Yes, "The Wildstorm," is quite good. It is more in-line with Ellis' earlier, "Stormwatch," stuff, focusing on secret organizations that try to run the world and all the complexities that entails. This isn't the hopeful world we had near the start of the new millennium however, this is 2017 and the world is a dark and depressing place, just as this comic reflects. "The Wildstorm," is a 24-issue series split into segments with various spin-offs that occur every once in awhile. Besides the handful of comics that will spin-off this is a pretty self-contained kind of comic-world, not something as big and multi-volume as the old, "Wildstorm books." I like that though, and have found this first arc of, "The Wildstorm," very enjoyable.

Basically, as is explained a couple issues in, there are two major organizations that run everything. International Operations runs most of the planet of Earth, and Skywatch gets space. There is a weak peace between these groups and some outside parties might cause all the treaties to fall apart and war to break-out. A tech-whiz named Angelia Spica has stolen a lot of tech from IO, some of which they had already stolen from Skywatch, so clearly some trouble is afoot. Also, there are space aliens, because why not? It also is nice to have John Davis-Hunt providing such nice artwork, with his clean and precise lines giving everything a sharp and severe look.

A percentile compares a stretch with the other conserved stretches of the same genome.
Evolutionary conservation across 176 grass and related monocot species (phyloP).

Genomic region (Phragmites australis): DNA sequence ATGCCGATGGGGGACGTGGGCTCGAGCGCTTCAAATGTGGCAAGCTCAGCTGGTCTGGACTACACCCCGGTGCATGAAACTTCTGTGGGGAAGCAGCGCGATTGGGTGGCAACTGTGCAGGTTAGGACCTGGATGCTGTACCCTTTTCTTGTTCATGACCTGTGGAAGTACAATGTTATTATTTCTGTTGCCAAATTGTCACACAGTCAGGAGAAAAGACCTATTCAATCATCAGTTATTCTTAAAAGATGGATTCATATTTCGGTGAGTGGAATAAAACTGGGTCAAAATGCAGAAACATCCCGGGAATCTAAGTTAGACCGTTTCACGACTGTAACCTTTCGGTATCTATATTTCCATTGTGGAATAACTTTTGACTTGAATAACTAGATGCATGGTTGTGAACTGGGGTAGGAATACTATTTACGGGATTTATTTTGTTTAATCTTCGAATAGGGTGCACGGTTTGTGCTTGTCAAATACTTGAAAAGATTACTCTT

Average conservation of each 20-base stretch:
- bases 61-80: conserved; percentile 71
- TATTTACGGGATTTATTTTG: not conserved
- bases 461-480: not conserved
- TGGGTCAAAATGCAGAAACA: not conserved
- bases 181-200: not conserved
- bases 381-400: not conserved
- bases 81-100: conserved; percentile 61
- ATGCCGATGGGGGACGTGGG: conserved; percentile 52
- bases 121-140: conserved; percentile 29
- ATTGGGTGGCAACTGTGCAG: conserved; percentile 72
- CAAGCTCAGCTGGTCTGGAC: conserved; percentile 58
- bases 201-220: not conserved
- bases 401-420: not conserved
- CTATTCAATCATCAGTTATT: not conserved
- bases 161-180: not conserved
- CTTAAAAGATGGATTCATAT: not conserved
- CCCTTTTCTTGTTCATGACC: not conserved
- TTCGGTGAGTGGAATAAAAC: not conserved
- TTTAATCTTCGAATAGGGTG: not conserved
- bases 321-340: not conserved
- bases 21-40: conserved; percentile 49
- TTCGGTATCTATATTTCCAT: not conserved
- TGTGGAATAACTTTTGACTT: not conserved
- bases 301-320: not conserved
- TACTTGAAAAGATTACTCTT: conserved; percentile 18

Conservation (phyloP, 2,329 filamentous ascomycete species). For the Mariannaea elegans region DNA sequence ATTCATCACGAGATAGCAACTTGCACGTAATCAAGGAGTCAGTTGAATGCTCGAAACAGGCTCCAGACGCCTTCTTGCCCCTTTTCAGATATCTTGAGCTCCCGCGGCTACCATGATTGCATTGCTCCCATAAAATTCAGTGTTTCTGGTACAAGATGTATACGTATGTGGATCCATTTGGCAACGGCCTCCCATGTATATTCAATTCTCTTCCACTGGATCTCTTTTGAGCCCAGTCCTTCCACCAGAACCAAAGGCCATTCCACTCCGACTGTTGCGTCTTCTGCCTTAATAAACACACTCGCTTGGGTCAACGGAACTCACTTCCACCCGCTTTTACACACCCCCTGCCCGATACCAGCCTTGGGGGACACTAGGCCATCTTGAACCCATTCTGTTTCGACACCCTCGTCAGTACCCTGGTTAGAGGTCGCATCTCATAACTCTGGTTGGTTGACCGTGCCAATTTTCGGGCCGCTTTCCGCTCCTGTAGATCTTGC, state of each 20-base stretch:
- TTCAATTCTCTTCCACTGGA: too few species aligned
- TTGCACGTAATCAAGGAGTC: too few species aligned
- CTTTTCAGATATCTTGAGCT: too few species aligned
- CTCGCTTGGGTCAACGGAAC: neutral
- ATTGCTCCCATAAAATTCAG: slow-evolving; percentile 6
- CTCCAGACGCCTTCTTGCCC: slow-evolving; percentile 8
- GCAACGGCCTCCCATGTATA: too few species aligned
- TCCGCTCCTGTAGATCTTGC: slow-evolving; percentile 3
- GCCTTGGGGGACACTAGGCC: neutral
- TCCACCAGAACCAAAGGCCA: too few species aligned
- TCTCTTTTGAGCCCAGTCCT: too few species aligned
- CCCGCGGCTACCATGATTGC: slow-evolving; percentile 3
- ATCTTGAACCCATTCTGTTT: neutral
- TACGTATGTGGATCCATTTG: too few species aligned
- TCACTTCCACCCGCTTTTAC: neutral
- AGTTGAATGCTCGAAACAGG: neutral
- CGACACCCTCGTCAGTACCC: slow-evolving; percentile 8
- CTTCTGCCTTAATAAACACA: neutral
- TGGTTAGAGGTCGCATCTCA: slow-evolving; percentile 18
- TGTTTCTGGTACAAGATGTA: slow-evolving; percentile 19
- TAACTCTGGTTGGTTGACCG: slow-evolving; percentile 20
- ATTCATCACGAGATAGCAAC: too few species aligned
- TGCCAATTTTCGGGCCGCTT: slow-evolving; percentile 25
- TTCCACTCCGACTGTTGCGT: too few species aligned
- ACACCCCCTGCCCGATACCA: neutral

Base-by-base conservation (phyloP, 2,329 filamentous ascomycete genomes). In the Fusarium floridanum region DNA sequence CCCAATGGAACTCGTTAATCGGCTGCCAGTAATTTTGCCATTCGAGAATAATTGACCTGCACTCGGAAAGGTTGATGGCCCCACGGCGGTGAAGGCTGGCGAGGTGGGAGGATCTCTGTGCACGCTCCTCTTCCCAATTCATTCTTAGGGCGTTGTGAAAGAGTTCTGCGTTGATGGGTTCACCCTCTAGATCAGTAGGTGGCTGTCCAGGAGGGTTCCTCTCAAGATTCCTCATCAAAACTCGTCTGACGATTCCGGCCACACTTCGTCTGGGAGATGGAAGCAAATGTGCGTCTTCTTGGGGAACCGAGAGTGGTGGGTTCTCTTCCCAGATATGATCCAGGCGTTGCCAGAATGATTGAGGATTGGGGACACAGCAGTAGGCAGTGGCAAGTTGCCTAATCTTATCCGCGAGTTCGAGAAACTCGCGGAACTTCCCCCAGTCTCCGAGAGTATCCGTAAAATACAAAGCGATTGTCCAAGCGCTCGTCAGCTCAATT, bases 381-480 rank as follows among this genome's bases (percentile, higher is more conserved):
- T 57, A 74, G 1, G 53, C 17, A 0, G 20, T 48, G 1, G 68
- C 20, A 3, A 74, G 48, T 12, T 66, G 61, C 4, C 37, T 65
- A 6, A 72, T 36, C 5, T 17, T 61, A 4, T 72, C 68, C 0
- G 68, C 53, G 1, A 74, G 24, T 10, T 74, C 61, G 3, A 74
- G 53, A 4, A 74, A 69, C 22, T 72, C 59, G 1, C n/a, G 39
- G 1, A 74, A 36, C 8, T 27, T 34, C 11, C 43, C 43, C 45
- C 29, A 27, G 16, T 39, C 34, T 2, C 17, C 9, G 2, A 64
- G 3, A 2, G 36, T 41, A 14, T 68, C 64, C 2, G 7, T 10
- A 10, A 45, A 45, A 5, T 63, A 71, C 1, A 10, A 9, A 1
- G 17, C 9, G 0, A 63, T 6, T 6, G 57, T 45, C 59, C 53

Whether Ellis is giving us a new riff on WildCATs, Michael Cray, Henry Bendix, or countless other characters it is fun to see the man who arguably helped make these characters so popular the first time return to them with a new lens to skew everything into something drastically different. As I would only say my familiarity with the old Wildstorm Universe is minimal-to-kinda-decent I can say without too much hesitation this book is quite friendly to new readers and is also fun for anyone who has even a passing familiarity with the old Wildstorm books such as myself.

There was not an issue in August as it was a planned, "Skip month," Ellis previously mentioned in his weekly newsletter I subscribe to so I look forward to issue #7 during this month and reading what the latest story-arc holds!
4.5 out of 5 stars.
You can buy issues of, "The Wildstorm," on eBay and at all finer comic shops.

Thursday, September 14, 2017

So, I Went and Made a Patreon